Archive for category Computers & Technical
I’ve been looking at laptops. Until now all my writing’s been done on desktop PCs and, if I’m out and about, in notebooks and typed up later. Currently our household has two desktops, one on Windows 7 and one on Windows 8 but no tablet or other ‘on the move’ device apart from smartphones. But I like coffee shop writing and my husband fancies sitting with his feet up in the lounge when he’s on the internet, rather than at a desk upstairs – hence the decision to look at laptops.
A new Windows 10 laptop demands a new version of Microsoft Office. Microsoft are trying to move towards an annual subscription model but there is still, currently, the option of a one-off fee version, which will not get any software updates. Both of these are expensive on top of the laptop cost. So I’ve been looking into the free open source alternatives.
There are two main free open source alternatives to Microsoft Office: OpenOffice and LibreOffice. Both contain a Word equivalent and an Excel equivalent. Both can read and write in .doc and .docx formats (making them Word compatible) and have similar capabilities to Word. Both are compared to Microsoft Office in this useful article by Techsoup.
I decided to give LibreOffice a try on the Windows 8 desktop PC prior to making any laptop decisions. Downloading and installing was straightforward and the install automatically put a nice little icon on my desktop. I created a document in LibreOffice Writer and saved it as .docx and then opened it in Microsoft Word, amended it, saved it and opened it in Libre. Everything seemed totally compatible (that was one of my worries about not using the ‘proper’ Word) within the simple document that I used as my initial test.
LibreOffice Writer feels like Word but without the final ‘polish’. I haven’t tracked down how to do everything yet but I’m sure a quick question to Mr Google will get me the answers. First impressions make me think that LibreOffice Writer will do the job on our new laptop – especially since I’ll still have access to Microsoft Word on the desktop PC to give manuscripts a final once-over before submission.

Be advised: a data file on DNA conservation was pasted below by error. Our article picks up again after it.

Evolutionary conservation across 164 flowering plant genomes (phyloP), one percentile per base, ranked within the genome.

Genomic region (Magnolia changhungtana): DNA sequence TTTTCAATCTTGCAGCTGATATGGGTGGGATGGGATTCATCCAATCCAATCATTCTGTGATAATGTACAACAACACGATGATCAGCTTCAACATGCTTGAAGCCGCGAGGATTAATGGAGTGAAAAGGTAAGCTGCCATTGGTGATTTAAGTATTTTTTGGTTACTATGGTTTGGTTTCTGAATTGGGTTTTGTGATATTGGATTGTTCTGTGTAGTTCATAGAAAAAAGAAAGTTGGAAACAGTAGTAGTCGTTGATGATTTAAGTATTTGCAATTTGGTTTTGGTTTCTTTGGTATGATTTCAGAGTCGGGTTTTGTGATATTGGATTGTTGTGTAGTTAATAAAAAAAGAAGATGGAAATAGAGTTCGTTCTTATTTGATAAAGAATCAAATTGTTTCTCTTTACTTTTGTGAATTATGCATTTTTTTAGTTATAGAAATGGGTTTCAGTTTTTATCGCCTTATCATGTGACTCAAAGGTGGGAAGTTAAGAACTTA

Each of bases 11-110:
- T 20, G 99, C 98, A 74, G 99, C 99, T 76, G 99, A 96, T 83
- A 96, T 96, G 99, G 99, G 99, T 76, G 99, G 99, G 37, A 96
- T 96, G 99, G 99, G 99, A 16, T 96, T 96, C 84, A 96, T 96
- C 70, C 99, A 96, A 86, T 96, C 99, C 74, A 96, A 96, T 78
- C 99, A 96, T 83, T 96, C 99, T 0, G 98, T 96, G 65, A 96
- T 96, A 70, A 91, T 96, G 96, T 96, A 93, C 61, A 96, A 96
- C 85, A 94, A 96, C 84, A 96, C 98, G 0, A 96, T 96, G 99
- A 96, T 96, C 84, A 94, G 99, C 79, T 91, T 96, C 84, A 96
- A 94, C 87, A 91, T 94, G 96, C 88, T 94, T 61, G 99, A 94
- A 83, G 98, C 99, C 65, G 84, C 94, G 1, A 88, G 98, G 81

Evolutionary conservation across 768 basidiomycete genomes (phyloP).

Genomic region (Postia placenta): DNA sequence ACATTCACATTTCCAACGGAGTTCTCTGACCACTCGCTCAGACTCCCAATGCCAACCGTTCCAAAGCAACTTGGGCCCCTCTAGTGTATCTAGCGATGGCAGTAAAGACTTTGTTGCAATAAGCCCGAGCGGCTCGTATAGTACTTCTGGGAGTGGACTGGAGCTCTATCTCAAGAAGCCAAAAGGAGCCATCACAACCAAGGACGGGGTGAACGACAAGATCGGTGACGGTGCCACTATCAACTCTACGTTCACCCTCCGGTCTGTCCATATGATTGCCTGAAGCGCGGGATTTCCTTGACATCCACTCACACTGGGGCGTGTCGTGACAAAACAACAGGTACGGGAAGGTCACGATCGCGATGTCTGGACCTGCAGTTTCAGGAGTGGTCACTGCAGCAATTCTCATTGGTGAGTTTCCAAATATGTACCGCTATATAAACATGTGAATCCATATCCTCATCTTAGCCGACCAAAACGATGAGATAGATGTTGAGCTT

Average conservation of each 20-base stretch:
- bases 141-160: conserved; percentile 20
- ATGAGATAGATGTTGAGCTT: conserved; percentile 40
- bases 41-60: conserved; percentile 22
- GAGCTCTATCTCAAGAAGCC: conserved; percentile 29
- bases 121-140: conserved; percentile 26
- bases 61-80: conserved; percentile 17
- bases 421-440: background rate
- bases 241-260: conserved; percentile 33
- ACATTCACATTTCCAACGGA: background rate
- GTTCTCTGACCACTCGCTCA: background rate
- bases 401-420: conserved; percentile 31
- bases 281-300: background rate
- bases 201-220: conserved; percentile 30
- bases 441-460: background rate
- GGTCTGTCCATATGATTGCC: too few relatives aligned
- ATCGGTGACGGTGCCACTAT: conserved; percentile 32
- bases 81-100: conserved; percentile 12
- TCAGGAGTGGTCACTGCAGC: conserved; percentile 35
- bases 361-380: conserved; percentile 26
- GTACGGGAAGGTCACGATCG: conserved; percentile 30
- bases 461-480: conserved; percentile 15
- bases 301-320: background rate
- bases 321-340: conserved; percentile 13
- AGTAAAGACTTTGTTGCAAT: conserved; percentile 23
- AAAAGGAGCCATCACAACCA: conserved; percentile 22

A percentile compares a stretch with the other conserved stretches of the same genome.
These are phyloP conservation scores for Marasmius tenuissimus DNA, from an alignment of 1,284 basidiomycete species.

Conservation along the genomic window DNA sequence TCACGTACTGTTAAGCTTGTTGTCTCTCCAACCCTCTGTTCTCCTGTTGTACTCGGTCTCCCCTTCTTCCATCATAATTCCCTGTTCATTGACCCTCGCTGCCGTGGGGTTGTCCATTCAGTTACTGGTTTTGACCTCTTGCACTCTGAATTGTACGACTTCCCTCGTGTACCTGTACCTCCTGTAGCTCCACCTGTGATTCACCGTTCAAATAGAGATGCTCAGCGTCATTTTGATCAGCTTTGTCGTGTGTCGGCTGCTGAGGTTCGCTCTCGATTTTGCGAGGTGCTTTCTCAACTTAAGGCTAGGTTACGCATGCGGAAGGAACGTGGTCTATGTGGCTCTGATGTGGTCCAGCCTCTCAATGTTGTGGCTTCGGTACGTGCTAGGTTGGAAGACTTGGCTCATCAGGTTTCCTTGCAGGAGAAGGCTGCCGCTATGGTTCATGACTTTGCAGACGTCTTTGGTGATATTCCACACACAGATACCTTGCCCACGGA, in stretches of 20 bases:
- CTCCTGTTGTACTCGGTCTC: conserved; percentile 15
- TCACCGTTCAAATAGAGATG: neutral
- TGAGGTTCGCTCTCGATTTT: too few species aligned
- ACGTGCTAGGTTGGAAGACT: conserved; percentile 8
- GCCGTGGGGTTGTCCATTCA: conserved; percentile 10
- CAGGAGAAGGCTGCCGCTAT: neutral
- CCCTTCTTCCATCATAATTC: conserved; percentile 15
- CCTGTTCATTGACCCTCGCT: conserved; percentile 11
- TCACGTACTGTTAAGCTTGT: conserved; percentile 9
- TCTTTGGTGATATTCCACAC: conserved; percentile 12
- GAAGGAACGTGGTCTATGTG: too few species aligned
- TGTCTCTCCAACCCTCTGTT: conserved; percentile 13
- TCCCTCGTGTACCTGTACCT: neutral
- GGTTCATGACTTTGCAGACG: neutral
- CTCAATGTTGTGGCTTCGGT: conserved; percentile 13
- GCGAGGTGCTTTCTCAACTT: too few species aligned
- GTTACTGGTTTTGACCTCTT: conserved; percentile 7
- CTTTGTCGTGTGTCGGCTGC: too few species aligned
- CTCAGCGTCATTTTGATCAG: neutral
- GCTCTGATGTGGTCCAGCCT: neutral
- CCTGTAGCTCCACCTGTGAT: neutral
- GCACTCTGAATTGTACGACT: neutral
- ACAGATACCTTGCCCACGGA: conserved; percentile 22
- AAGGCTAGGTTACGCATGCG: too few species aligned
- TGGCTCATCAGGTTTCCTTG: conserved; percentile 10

Does anyone else use ‘free’ word processors?
I put ‘free’ in inverted commas because LibreOffice does encourage donations towards the software’s further development and support. I didn’t donate on download but if the software turns out to be as useful as I hope then I will return to their donation page. But first we have to make a decision on which laptop to buy…
Over the last few months my btinternet email account has become flooded with spam – up to 70 emails a day offering me Russian beauties, gambling facilities and endless opportunities to get a ‘free’ store gift card. The BT spam filter catches virtually none of these (but does catch stuff that isn’t spam!).
So I asked BT for help in stopping this deluge and they recommended setting up ‘rules’ to indicate what should be filtered out as spam. That was an impossible task given the ever changing email addresses, subject lines etc. used by the spammers. And it involved opening the emails which indicates an active email address and then you get sent even more!
Enough was enough and I decided to try Gmail which I’d heard had a stronger spam filter. I set it up so that all the mail from my btinternet account was automatically forwarded into Gmail.
Using Gmail over the last couple of weeks, I’ve been impressed by the following:
- The spam filter is much stronger and catches virtually all the spam forwarded on from btinternet
- The automatic separation of social media related emails and retailer promotions from the main inbox makes it easier to see at a glance if there’s anything important
- Emails related to the same conversation are kept together
I am not so impressed by Gmail’s use of ‘labels’ instead of ‘folders’. When I ‘label’ an email it remains visible with everything else in my Inbox – the BT folders completely separated such emails. Plus there appears to be no easy way of importing my BT folders into Gmail (unless anyone out there can help me?).
Conclusion? Overall, Gmail makes dealing with my Inbox easier so I’ll stick with it and keep forwarding from the old address until everyone’s been informed (and is using!) the new one.
A lot of IT Operations work is fire-fighting. Things go wrong, the users of the software that’s failed jump up and down and shout, then (hopefully) IT Operations fix the problem and everything goes back to the status quo. The things that go wrong are classified according to their impact on the business. For example a ‘P1’ might be a major failing in the software that allows customers to place orders on the internet – no orders means no profit for the business and this issue would receive the highest priority. In contrast a bug found on a little-used report would receive the lowest priority, perhaps ‘P5’.